Chose to accept? Now there’s a Key concept. We will return to the notion of choice throughout this work. For the moment, I will simply pose a hypothetical question: what if everything we experience in life is a result of a choice or choices we have made, consciously or unconsciously? To make this more personal, and therefore more powerful, what if everything I experience in my life is a function of choices I have made? What if that were true? If that were true, then I would be an incredibly powerful creator? If it all comes down to me and to choices I make, then it would hold that I could create just about anything I want in life. What if that were true?

What if it is not true? What if my life and my life experiences aren’t just up to me and to the choices that I make? What if it’s true some of the time, and not others? Well, if it’s not true, if life and experience in life happen to me, outside of my ability to choose or influence, then that’s just the way it is and it probably won’t cost me too much to explore the “what if” theory about choice.

But, what if it really is true that my life and my life experiences are a function of my choices, and my choices alone? If that were true, wouldn’t it make sense to find out how?

Now, don’t get me wrong here. There are holes in this “logic” big enough to cause real angst in a true philosopher, let alone a true pragmatist.

However, I am proposing that if you can “play along” with the notion of “what if,” with the notion that just possibly each of us is the author of our own experience, the creator of our own life, and that the key to life success is our ability to make choices, then each of us might discover unforeseen capability to transform our experience of life into something truly magical.

So, if you are game, let me lay out a few of the Keys I will explore here, and give you a sense of how you might participate with the information as we go along.

First of all, you will undoubtedly notice that I will slip back and forth between I, we, you, and us. My English teachers will undoubtedly shake their heads in despair. However, some of this mixed use of pronouns is because I am a student of this information as well as a teacher of it and while both student and teacher, I am also a co-worker right along with everyone else.

It is very important to me that I underscore this notion that we are all in the process of continuously learning these lessons. To my knowledge, no one ever gets these lessons the same way as people get the lessons of addition and subtraction. Rather than a straightforward curriculum of rote knowledge or well applied rules to learn, these are the kinds of lessons that require continued practice and application. In almost all circumstances of application, each lesson is unique in greater or lesser ways.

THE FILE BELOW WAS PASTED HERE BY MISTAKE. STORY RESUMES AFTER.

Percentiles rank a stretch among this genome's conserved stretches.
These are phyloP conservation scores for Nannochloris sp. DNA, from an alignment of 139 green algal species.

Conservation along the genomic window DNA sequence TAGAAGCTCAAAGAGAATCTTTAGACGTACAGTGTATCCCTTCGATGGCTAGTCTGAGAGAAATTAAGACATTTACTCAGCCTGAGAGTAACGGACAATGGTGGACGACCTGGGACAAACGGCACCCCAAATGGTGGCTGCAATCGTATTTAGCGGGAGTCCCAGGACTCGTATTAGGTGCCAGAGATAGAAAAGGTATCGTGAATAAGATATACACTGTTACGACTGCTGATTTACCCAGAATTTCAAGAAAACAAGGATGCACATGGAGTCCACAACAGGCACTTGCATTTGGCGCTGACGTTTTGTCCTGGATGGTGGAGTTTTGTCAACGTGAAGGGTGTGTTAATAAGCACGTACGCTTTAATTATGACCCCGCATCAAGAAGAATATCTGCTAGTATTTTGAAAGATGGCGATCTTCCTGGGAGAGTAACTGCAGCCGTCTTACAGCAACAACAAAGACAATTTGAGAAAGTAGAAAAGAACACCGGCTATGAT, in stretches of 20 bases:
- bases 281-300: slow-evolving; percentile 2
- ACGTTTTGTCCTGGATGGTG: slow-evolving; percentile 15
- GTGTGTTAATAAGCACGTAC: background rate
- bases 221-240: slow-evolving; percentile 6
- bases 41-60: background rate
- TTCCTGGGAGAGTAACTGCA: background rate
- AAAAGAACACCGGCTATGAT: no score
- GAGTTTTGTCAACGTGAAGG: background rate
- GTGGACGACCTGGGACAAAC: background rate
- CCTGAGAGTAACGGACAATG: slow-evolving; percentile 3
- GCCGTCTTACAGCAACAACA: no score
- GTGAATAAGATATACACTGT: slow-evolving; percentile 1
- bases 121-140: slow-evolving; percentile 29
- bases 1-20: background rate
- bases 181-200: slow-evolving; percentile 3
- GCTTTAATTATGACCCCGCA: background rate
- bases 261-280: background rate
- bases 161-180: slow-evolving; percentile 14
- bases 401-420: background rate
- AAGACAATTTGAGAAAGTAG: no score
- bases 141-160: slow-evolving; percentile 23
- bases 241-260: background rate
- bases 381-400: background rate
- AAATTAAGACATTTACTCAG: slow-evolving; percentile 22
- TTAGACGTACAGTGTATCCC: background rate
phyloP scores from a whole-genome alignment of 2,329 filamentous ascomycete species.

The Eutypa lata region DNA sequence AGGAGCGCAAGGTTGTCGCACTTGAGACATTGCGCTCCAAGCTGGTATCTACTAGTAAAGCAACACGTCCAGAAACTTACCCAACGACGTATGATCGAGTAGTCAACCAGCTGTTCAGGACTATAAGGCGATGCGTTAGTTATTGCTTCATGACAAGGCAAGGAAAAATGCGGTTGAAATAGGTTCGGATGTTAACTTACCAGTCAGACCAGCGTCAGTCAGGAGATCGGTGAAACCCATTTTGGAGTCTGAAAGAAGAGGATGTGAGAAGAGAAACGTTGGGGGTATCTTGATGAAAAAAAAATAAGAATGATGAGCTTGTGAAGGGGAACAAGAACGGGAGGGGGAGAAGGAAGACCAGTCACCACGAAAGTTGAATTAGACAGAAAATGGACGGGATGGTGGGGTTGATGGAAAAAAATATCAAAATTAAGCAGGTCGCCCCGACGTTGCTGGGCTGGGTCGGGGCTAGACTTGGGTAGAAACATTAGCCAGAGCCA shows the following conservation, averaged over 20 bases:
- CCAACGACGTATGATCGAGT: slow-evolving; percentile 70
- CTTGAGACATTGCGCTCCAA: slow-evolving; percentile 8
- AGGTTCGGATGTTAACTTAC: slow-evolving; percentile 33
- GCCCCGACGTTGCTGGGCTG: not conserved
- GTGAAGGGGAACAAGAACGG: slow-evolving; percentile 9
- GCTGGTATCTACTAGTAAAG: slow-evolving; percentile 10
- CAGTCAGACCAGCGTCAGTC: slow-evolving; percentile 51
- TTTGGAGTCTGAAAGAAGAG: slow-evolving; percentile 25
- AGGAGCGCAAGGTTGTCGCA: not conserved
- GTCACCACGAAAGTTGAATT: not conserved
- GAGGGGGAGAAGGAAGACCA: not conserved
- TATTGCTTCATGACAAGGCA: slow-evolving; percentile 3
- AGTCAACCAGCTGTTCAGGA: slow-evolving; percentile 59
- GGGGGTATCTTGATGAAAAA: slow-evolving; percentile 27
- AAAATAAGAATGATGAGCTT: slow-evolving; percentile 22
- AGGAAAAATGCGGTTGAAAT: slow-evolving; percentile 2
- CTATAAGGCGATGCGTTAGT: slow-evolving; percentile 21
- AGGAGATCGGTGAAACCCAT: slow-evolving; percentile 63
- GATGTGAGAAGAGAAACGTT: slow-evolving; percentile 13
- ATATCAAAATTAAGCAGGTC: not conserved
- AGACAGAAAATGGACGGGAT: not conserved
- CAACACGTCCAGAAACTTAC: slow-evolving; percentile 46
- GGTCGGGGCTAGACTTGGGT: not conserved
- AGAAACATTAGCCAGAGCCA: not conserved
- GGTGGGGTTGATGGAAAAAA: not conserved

This work will contain four basic Keys in the Cycle of Improvement:



Each element contains enormous information and powerful implications for you we experience our lives and our selves. How we follow this pathway and what we do with what we learn turns will be of considerable consequence.

Perhaps the simplest advice I could give about how to improve the quality of life can be summed up in three parts:

    1. Do more of what works
    2. Do less of what doesn’t work
    3. Try new things (after you have exhausted 1 and 2 above).

We will explore this basic advice as we go through the Cycle of Improvement. Interwoven will be a number of themes and pieces of the puzzle.

Amongst the themes we will explore:

  • Acceptance
  • Accountability
  • Attitude
  • Authenticity
  • Awareness
  • Based on results
  • Becoming
  • Being
  • Caring
  • Choice
  • Cause and Effect
  • Commitment
  • Communication
  • Complaints
  • Completion
  • Creativity
  • Cycle of Improvement
  • Education
  • Emotion
  • Empowerment
  • Energy follows thought
  • Fear
  • Feedback and Direction
  • Focus
  • Forgiveness
  • Freedom
  • Imagination
  • Important vs. significant
  • Independence
  • Inquiry
  • Judgment
  • Loving
  • Meditation
  • Mirror
  • Perception
  • Power
  • Procrastination
  • Reflection
  • Responsibility
  • Resistance
  • Reticular Activating System
  • Self-Talk
  • Service
  • Simple awareness is often curative
  • Soul-Talk
  • Success
  • Symbols vs. experience
  • Truth
  • Trying
  • Understanding
  • Unintended consequences
  • Victim
This entry was posted in Awareness, Cycle of Improvement. Bookmark the permalink.

Comments are closed.

© copyright. All right reserved.